|The University of Arizona, College of Agriculture
Competitive Agricultural Systems in a Global Economy
Weed Management Techniques for Vegetable Crops
Vegetable crops and newly introduced crops in Arizona have very limited means of reducing
weed infestations from the time of planting until harvest. Spinach is grown on about 2,000 acres
in Arizona and during the fall through spring seasons. Typical winter annual weeds such as
London rocket, cheeseweed, shepherdspurse, goosefoot, and grasses generally infest spinach
fields from the time the crop begins to emerge. The weeds compete with the crop for sunlight,
water, and nutrients. Mechanical cultivation with tractors may remove weeds in the furrow
between the rows of spinach but expensive hand-hoeing is still required to remove the weeds
growing in the rows with the spinach. Without any available herbicide, growers have spent more
than $1,500 per acre to have crews hand-hoe the weeds.
Garbanzo beans have been increasing in acreage in Central Arizona in the past few years as a
rotational crop that is beneficially grown as an alternative to small grains and offers new
marketing opportunities for Arizona growers. During the long winter through spring growing
season, weeds become a problem especially as the beans mature. No available herbicides provide
season-long weed control for garbanzo bean production.
What has been done?
The University of Arizona Cooperative Extension Maricopa County commercial vegetable
crops program has an on-going project to evaluate new techniques and herbicides for weed
control in vegetable crops. Initiated in 1994, the project continually evaluates the efficacy and
crop safety of newly introduced herbicides for potential use in lettuce, cole crops, melons, onions,
and other crops that may be grown in rotation with vegetables in the desert. Results from the
Cooperative Extension program's field experiments identified effective and safe herbicides for use
in spinach and garbanzo beans that are grown in Arizona. Spinach growers through the efforts of
Western Growers Association successfully secured an emergency exemption for the use of
metolachlor (Dual and Dual Magnum herbicides) in 1998 and 1999. At the end of 1999,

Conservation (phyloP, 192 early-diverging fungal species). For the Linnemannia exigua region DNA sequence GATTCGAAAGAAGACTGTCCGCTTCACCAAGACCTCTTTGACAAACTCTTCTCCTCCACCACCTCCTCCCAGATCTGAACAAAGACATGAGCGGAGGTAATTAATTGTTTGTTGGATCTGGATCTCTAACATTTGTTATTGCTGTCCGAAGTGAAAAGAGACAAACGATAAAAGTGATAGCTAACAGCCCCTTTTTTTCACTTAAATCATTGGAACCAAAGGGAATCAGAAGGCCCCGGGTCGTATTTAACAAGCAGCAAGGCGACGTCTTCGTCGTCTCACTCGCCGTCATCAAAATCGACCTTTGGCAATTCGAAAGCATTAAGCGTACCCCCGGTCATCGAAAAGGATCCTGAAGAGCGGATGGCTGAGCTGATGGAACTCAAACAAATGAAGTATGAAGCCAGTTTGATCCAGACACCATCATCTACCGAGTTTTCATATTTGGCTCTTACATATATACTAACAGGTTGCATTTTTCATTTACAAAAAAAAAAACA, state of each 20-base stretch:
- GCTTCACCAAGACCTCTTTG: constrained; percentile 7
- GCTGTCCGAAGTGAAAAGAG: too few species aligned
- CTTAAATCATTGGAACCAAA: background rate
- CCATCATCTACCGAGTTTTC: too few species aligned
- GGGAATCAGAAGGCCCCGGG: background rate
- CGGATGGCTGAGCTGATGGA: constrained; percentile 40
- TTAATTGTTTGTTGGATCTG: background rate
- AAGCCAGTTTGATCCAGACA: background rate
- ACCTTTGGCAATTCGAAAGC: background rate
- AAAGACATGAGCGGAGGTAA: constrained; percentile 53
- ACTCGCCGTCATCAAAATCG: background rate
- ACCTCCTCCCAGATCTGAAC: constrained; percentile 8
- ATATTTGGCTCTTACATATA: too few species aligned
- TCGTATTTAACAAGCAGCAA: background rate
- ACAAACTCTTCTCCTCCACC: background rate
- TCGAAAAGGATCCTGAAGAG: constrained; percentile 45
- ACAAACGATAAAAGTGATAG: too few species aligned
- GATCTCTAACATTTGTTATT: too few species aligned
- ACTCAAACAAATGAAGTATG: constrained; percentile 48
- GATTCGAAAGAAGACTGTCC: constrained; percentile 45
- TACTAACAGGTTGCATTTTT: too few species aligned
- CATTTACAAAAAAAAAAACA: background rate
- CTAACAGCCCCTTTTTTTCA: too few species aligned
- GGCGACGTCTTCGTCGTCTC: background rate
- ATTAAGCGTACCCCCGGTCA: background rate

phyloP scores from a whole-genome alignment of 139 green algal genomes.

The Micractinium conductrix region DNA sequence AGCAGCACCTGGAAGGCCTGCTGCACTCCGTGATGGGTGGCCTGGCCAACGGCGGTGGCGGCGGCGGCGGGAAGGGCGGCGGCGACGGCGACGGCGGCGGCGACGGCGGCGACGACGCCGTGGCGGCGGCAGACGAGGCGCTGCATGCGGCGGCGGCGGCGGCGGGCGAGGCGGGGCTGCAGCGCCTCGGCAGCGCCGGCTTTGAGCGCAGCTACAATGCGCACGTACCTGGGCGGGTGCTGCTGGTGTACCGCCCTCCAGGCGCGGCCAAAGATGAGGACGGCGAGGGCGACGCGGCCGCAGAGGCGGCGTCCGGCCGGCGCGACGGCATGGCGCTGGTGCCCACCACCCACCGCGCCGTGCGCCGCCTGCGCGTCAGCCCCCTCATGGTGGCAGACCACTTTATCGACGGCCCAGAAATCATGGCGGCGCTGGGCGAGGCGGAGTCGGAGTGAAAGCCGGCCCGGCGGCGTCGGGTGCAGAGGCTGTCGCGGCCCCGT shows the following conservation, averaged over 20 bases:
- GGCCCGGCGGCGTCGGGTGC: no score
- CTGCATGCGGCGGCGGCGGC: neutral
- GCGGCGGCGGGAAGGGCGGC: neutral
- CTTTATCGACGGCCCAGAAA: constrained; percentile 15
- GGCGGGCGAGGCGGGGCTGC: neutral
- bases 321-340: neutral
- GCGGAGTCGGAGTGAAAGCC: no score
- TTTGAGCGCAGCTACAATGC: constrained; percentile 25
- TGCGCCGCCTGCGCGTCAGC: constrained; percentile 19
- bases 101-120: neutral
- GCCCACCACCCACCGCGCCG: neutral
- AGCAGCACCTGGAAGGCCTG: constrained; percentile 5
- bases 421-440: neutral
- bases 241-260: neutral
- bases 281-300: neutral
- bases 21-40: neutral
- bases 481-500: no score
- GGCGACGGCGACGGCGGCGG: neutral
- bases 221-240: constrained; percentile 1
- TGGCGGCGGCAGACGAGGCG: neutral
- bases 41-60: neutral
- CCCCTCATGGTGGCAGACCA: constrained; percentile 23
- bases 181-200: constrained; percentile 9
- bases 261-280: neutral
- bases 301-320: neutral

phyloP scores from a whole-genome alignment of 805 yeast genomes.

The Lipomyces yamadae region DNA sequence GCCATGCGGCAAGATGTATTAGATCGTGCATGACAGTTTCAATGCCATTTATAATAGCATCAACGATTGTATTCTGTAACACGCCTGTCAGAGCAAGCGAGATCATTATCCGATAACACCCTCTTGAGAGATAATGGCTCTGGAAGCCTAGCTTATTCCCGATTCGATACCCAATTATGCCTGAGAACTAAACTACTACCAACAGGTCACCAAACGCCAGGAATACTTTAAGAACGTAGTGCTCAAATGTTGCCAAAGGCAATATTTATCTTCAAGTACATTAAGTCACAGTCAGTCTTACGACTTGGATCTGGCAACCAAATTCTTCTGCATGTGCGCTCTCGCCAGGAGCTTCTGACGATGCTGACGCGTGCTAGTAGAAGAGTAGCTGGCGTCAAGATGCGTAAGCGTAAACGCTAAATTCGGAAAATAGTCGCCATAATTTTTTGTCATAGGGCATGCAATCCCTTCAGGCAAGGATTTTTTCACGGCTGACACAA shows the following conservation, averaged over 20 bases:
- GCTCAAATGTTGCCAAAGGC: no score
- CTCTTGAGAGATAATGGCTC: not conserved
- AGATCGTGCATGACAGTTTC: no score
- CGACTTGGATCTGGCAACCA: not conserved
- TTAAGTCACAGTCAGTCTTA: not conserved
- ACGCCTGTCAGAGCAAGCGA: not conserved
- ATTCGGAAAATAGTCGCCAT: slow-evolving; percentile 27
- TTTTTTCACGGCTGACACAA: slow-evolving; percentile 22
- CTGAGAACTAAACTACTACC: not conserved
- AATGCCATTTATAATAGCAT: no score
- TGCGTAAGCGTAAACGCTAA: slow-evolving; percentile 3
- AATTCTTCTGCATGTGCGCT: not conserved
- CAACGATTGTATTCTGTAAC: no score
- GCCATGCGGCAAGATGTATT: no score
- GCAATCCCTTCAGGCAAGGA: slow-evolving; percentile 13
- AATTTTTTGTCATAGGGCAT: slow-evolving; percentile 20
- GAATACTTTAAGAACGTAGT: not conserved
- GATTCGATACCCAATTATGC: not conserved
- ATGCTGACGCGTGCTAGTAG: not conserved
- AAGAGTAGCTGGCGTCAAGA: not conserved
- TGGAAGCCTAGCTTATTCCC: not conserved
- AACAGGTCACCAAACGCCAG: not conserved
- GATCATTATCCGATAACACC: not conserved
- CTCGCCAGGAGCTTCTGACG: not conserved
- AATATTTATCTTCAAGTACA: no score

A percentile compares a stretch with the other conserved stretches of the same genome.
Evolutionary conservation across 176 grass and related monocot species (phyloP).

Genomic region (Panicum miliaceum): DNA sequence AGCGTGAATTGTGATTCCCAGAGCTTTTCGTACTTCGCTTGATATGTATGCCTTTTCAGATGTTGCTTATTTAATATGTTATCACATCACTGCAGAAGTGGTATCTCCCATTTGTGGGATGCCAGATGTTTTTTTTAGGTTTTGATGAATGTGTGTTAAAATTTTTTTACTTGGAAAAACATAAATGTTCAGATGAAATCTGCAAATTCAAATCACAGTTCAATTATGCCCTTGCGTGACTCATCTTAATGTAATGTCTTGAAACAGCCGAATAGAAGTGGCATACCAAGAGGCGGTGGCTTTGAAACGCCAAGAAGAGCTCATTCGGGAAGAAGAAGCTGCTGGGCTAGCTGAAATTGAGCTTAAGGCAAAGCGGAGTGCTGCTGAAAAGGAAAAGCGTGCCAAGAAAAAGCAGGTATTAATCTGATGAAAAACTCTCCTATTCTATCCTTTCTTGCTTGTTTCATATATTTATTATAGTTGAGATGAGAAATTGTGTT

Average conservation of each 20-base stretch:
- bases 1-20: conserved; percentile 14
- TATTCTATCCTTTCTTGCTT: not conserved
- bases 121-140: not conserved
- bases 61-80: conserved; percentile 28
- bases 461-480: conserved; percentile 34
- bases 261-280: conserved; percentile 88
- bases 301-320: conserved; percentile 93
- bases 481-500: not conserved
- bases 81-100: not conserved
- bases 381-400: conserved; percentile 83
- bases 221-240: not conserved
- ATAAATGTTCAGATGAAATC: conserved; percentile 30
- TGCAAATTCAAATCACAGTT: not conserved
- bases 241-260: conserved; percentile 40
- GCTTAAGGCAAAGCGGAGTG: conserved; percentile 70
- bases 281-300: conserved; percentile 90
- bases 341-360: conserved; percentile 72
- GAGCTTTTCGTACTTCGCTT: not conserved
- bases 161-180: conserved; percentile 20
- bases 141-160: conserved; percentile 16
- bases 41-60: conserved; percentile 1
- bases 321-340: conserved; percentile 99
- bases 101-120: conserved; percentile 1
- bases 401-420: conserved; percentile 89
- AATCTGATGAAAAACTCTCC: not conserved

garbanzo bean growers successfully petitioned the manufacturer to request and obtain a special
local need registration for oxyfluorfen (Goal herbicide).
Spinach growers now have a more economical tool to assure crop stand establishment with
fewer weeds. The exemption for the use of Dual herbicide does not offer complete weed control
but hand-hoeing costs were reduced from $1,500 to $500 for one grower. Goal herbicide
compliments other herbicides that are used and provides expanded control of a wider range of
weed species that typically infest garbanzo beans. Data from the University of Arizona
Cooperative Extension Maricopa County commercial vegetable crops program supported the
growers in obtaining the use of the new tools for weed management.
Various sources of unsolicited gift funds
Kai Umeda, Area Extension Agent, Vegetable Crops
University of Arizona Cooperative Extension
4341 E. Broadway
Phoenix, AZ 85040
This report is one of 29 impact statements submitted by the University
of Arizona College of Agriculture to the USDA's 1999 CSREES Science and Education
database in Washington, D.C. An impact statement is a brief summary, in lay terms, of the
economic, environmental and/or social impact of a land-grant program. It states
accomplishments and their payoff to society.
Located at http://ag.arizona.edu/impacts/2000/vegweeds.html
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